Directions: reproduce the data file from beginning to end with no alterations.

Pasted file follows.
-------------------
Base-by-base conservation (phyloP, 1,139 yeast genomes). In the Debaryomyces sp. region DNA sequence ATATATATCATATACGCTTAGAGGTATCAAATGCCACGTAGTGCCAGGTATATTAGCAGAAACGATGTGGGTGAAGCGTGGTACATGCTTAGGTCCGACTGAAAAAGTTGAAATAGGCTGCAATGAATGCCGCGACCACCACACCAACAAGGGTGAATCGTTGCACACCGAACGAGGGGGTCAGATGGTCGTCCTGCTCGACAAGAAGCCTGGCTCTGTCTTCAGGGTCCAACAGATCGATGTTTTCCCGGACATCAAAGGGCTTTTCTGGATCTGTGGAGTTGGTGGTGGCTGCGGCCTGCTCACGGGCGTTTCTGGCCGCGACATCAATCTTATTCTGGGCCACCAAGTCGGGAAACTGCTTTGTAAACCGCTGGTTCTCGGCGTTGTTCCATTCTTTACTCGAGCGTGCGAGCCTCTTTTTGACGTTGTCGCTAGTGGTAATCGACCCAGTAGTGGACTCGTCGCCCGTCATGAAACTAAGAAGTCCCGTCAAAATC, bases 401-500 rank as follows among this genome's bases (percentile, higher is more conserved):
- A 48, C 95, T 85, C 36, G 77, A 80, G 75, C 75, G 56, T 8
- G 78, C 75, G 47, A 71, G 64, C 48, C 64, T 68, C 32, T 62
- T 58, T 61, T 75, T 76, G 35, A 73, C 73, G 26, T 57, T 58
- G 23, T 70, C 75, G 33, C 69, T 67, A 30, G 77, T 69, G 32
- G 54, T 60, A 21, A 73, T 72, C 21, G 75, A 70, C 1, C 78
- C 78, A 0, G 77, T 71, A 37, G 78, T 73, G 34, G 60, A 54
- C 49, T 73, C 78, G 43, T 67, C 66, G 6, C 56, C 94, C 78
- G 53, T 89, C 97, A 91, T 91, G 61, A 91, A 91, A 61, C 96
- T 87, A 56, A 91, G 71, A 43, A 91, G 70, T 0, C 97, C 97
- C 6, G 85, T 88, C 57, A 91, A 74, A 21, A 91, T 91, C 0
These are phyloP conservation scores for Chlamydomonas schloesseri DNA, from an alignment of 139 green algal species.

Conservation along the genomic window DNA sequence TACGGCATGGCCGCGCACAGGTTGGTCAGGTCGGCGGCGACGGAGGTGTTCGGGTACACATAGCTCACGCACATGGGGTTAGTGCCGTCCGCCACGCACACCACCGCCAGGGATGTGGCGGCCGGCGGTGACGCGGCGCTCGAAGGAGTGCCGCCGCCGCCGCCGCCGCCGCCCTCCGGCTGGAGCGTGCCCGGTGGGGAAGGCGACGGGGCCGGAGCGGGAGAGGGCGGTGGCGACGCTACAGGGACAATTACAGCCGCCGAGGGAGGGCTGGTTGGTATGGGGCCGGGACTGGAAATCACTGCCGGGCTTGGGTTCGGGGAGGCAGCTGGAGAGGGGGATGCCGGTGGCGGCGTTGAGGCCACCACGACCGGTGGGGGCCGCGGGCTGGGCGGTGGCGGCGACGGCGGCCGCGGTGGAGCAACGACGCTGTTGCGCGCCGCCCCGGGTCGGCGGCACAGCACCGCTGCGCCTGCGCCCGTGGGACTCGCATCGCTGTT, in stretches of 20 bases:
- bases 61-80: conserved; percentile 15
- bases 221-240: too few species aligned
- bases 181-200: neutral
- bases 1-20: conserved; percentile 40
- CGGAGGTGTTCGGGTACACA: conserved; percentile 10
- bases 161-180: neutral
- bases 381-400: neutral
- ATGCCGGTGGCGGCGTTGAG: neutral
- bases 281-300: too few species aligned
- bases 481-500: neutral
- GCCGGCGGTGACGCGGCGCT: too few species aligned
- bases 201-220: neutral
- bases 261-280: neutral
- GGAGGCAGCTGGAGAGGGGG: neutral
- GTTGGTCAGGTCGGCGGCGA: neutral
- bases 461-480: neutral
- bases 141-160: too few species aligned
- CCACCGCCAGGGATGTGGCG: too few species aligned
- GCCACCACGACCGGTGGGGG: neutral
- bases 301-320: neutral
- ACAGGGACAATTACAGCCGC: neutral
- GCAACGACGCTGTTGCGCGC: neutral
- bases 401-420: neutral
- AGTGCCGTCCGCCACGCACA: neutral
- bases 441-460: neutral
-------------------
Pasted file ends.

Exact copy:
Base-by-base conservation (phyloP, 1,139 yeast genomes). In the Debaryomyces sp. region DNA sequence ATATATATCATATACGCTTAGAGGTATCAAATGCCACGTAGTGCCAGGTATATTAGCAGAAACGATGTGGGTGAAGCGTGGTACATGCTTAGGTCCGACTGAAAAAGTTGAAATAGGCTGCAATGAATGCCGCGACCACCACACCAACAAGGGTGAATCGTTGCACACCGAACGAGGGGGTCAGATGGTCGTCCTGCTCGACAAGAAGCCTGGCTCTGTCTTCAGGGTCCAACAGATCGATGTTTTCCCGGACATCAAAGGGCTTTTCTGGATCTGTGGAGTTGGTGGTGGCTGCGGCCTGCTCACGGGCGTTTCTGGCCGCGACATCAATCTTATTCTGGGCCACCAAGTCGGGAAACTGCTTTGTAAACCGCTGGTTCTCGGCGTTGTTCCATTCTTTACTCGAGCGTGCGAGCCTCTTTTTGACGTTGTCGCTAGTGGTAATCGACCCAGTAGTGGACTCGTCGCCCGTCATGAAACTAAGAAGTCCCGTCAAAATC, bases 401-500 rank as follows among this genome's bases (percentile, higher is more conserved):
- A 48, C 95, T 85, C 36, G 77, A 80, G 75, C 75, G 56, T 8
- G 78, C 75, G 47, A 71, G 64, C 48, C 64, T 68, C 32, T 62
- T 58, T 61, T 75, T 76, G 35, A 73, C 73, G 26, T 57, T 58
- G 23, T 70, C 75, G 33, C 69, T 67, A 30, G 77, T 69, G 32
- G 54, T 60, A 21, A 73, T 72, C 21, G 75, A 70, C 1, C 78
- C 78, A 0, G 77, T 71, A 37, G 78, T 73, G 34, G 60, A 54
- C 49, T 73, C 78, G 43, T 67, C 66, G 6, C 56, C 94, C 78
- G 53, T 89, C 97, A 91, T 91, G 61, A 91, A 91, A 61, C 96
- T 87, A 56, A 91, G 71, A 43, A 91, G 70, T 0, C 97, C 97
- C 6, G 85, T 88, C 57, A 91, A 74, A 21, A 91, T 91, C 0
These are phyloP conservation scores for Chlamydomonas schloesseri DNA, from an alignment of 139 green algal species.

Conservation along the genomic window DNA sequence TACGGCATGGCCGCGCACAGGTTGGTCAGGTCGGCGGCGACGGAGGTGTTCGGGTACACATAGCTCACGCACATGGGGTTAGTGCCGTCCGCCACGCACACCACCGCCAGGGATGTGGCGGCCGGCGGTGACGCGGCGCTCGAAGGAGTGCCGCCGCCGCCGCCGCCGCCGCCCTCCGGCTGGAGCGTGCCCGGTGGGGAAGGCGACGGGGCCGGAGCGGGAGAGGGCGGTGGCGACGCTACAGGGACAATTACAGCCGCCGAGGGAGGGCTGGTTGGTATGGGGCCGGGACTGGAAATCACTGCCGGGCTTGGGTTCGGGGAGGCAGCTGGAGAGGGGGATGCCGGTGGCGGCGTTGAGGCCACCACGACCGGTGGGGGCCGCGGGCTGGGCGGTGGCGGCGACGGCGGCCGCGGTGGAGCAACGACGCTGTTGCGCGCCGCCCCGGGTCGGCGGCACAGCACCGCTGCGCCTGCGCCCGTGGGACTCGCATCGCTGTT, in stretches of 20 bases:
- bases 61-80: conserved; percentile 15
- bases 221-240: too few species aligned
- bases 181-200: neutral
- bases 1-20: conserved; percentile 40
- CGGAGGTGTTCGGGTACACA: conserved; percentile 10
- bases 161-180: neutral
- bases 381-400: neutral
- ATGCCGGTGGCGGCGTTGAG: neutral
- bases 281-300: too few species aligned
- bases 481-500: neutral
- GCCGGCGGTGACGCGGCGCT: too few species aligned
- bases 201-220: neutral
- bases 261-280: neutral
- GGAGGCAGCTGGAGAGGGGG: neutral
- GTTGGTCAGGTCGGCGGCGA: neutral
- bases 461-480: neutral
- bases 141-160: too few species aligned
- CCACCGCCAGGGATGTGGCG: too few species aligned
- GCCACCACGACCGGTGGGGG: neutral
- bases 301-320: neutral
- ACAGGGACAATTACAGCCGC: neutral
- GCAACGACGCTGTTGCGCGC: neutral
- bases 401-420: neutral
- AGTGCCGTCCGCCACGCACA: neutral
- bases 441-460: neutral